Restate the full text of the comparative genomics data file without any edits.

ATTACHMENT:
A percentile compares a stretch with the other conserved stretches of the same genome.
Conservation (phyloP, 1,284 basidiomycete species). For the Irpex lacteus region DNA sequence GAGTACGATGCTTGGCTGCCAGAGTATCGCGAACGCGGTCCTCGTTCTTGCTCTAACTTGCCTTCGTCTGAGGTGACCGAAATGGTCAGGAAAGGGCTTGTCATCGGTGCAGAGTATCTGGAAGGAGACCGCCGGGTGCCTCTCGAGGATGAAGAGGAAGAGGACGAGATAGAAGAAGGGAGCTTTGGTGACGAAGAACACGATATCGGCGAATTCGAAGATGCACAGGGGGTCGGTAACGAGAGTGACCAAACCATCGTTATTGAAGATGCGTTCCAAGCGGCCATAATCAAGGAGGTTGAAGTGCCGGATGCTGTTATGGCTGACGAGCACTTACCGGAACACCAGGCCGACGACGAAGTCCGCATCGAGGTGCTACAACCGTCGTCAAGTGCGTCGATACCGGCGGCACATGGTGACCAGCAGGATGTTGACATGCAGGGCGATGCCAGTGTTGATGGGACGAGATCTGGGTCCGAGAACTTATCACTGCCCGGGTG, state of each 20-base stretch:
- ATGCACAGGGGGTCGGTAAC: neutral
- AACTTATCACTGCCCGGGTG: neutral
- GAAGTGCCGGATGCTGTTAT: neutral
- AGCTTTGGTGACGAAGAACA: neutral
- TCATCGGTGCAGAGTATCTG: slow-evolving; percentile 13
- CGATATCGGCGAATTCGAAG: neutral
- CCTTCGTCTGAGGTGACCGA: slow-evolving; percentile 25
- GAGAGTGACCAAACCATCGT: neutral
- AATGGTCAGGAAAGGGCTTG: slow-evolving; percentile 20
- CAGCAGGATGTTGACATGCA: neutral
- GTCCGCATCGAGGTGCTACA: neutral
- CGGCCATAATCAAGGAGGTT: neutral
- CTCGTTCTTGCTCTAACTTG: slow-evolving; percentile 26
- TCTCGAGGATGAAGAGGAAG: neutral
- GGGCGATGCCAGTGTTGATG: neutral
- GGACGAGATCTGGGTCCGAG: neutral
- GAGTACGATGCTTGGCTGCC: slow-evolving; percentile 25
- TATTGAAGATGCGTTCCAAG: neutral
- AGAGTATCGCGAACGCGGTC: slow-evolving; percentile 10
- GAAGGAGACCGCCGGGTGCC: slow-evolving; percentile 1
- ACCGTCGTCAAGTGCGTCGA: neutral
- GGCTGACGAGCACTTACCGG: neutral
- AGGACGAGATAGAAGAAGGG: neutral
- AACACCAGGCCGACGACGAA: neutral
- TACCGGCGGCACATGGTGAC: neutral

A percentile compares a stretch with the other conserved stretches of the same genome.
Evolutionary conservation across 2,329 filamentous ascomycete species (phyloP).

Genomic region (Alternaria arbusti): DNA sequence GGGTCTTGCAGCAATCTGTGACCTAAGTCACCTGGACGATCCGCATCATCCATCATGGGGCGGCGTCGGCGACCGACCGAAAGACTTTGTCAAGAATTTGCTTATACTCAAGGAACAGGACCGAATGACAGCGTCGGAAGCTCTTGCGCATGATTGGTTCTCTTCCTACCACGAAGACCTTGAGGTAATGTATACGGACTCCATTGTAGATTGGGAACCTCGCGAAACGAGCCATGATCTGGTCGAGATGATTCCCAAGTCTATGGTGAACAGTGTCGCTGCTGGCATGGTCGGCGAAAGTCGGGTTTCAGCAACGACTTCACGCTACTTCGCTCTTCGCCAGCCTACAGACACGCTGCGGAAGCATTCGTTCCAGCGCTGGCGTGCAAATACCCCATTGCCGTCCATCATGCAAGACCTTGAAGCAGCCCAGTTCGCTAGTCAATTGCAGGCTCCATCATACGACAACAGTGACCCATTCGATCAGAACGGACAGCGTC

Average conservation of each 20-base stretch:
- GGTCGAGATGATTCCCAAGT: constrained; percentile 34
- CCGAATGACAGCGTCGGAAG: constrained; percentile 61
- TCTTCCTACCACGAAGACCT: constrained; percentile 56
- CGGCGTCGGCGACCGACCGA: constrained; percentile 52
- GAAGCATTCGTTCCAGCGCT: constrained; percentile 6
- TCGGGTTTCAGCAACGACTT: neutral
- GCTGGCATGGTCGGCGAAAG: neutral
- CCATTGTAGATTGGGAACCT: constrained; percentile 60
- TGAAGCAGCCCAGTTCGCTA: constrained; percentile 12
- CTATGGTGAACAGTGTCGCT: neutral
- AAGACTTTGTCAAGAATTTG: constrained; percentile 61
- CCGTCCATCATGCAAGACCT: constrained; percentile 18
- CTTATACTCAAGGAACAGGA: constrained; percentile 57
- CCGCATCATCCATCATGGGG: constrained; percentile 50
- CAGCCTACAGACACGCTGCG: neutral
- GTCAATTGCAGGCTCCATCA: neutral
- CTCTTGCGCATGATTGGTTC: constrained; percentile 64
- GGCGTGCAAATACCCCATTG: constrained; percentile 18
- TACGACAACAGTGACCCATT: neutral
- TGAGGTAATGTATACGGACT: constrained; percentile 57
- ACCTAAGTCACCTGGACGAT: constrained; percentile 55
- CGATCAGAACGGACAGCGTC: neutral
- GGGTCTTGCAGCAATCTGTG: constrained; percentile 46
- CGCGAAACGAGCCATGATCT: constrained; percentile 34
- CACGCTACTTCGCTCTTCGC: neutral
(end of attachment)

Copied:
A percentile compares a stretch with the other conserved stretches of the same genome.
Conservation (phyloP, 1,284 basidiomycete species). For the Irpex lacteus region DNA sequence GAGTACGATGCTTGGCTGCCAGAGTATCGCGAACGCGGTCCTCGTTCTTGCTCTAACTTGCCTTCGTCTGAGGTGACCGAAATGGTCAGGAAAGGGCTTGTCATCGGTGCAGAGTATCTGGAAGGAGACCGCCGGGTGCCTCTCGAGGATGAAGAGGAAGAGGACGAGATAGAAGAAGGGAGCTTTGGTGACGAAGAACACGATATCGGCGAATTCGAAGATGCACAGGGGGTCGGTAACGAGAGTGACCAAACCATCGTTATTGAAGATGCGTTCCAAGCGGCCATAATCAAGGAGGTTGAAGTGCCGGATGCTGTTATGGCTGACGAGCACTTACCGGAACACCAGGCCGACGACGAAGTCCGCATCGAGGTGCTACAACCGTCGTCAAGTGCGTCGATACCGGCGGCACATGGTGACCAGCAGGATGTTGACATGCAGGGCGATGCCAGTGTTGATGGGACGAGATCTGGGTCCGAGAACTTATCACTGCCCGGGTG, state of each 20-base stretch:
- ATGCACAGGGGGTCGGTAAC: neutral
- AACTTATCACTGCCCGGGTG: neutral
- GAAGTGCCGGATGCTGTTAT: neutral
- AGCTTTGGTGACGAAGAACA: neutral
- TCATCGGTGCAGAGTATCTG: slow-evolving; percentile 13
- CGATATCGGCGAATTCGAAG: neutral
- CCTTCGTCTGAGGTGACCGA: slow-evolving; percentile 25
- GAGAGTGACCAAACCATCGT: neutral
- AATGGTCAGGAAAGGGCTTG: slow-evolving; percentile 20
- CAGCAGGATGTTGACATGCA: neutral
- GTCCGCATCGAGGTGCTACA: neutral
- CGGCCATAATCAAGGAGGTT: neutral
- CTCGTTCTTGCTCTAACTTG: slow-evolving; percentile 26
- TCTCGAGGATGAAGAGGAAG: neutral
- GGGCGATGCCAGTGTTGATG: neutral
- GGACGAGATCTGGGTCCGAG: neutral
- GAGTACGATGCTTGGCTGCC: slow-evolving; percentile 25
- TATTGAAGATGCGTTCCAAG: neutral
- AGAGTATCGCGAACGCGGTC: slow-evolving; percentile 10
- GAAGGAGACCGCCGGGTGCC: slow-evolving; percentile 1
- ACCGTCGTCAAGTGCGTCGA: neutral
- GGCTGACGAGCACTTACCGG: neutral
- AGGACGAGATAGAAGAAGGG: neutral
- AACACCAGGCCGACGACGAA: neutral
- TACCGGCGGCACATGGTGAC: neutral

A percentile compares a stretch with the other conserved stretches of the same genome.
Evolutionary conservation across 2,329 filamentous ascomycete species (phyloP).

Genomic region (Alternaria arbusti): DNA sequence GGGTCTTGCAGCAATCTGTGACCTAAGTCACCTGGACGATCCGCATCATCCATCATGGGGCGGCGTCGGCGACCGACCGAAAGACTTTGTCAAGAATTTGCTTATACTCAAGGAACAGGACCGAATGACAGCGTCGGAAGCTCTTGCGCATGATTGGTTCTCTTCCTACCACGAAGACCTTGAGGTAATGTATACGGACTCCATTGTAGATTGGGAACCTCGCGAAACGAGCCATGATCTGGTCGAGATGATTCCCAAGTCTATGGTGAACAGTGTCGCTGCTGGCATGGTCGGCGAAAGTCGGGTTTCAGCAACGACTTCACGCTACTTCGCTCTTCGCCAGCCTACAGACACGCTGCGGAAGCATTCGTTCCAGCGCTGGCGTGCAAATACCCCATTGCCGTCCATCATGCAAGACCTTGAAGCAGCCCAGTTCGCTAGTCAATTGCAGGCTCCATCATACGACAACAGTGACCCATTCGATCAGAACGGACAGCGTC

Average conservation of each 20-base stretch:
- GGTCGAGATGATTCCCAAGT: constrained; percentile 34
- CCGAATGACAGCGTCGGAAG: constrained; percentile 61
- TCTTCCTACCACGAAGACCT: constrained; percentile 56
- CGGCGTCGGCGACCGACCGA: constrained; percentile 52
- GAAGCATTCGTTCCAGCGCT: constrained; percentile 6
- TCGGGTTTCAGCAACGACTT: neutral
- GCTGGCATGGTCGGCGAAAG: neutral
- CCATTGTAGATTGGGAACCT: constrained; percentile 60
- TGAAGCAGCCCAGTTCGCTA: constrained; percentile 12
- CTATGGTGAACAGTGTCGCT: neutral
- AAGACTTTGTCAAGAATTTG: constrained; percentile 61
- CCGTCCATCATGCAAGACCT: constrained; percentile 18
- CTTATACTCAAGGAACAGGA: constrained; percentile 57
- CCGCATCATCCATCATGGGG: constrained; percentile 50
- CAGCCTACAGACACGCTGCG: neutral
- GTCAATTGCAGGCTCCATCA: neutral
- CTCTTGCGCATGATTGGTTC: constrained; percentile 64
- GGCGTGCAAATACCCCATTG: constrained; percentile 18
- TACGACAACAGTGACCCATT: neutral
- TGAGGTAATGTATACGGACT: constrained; percentile 57
- ACCTAAGTCACCTGGACGAT: constrained; percentile 55
- CGATCAGAACGGACAGCGTC: neutral
- GGGTCTTGCAGCAATCTGTG: constrained; percentile 46
- CGCGAAACGAGCCATGATCT: constrained; percentile 34
- CACGCTACTTCGCTCTTCGC: neutral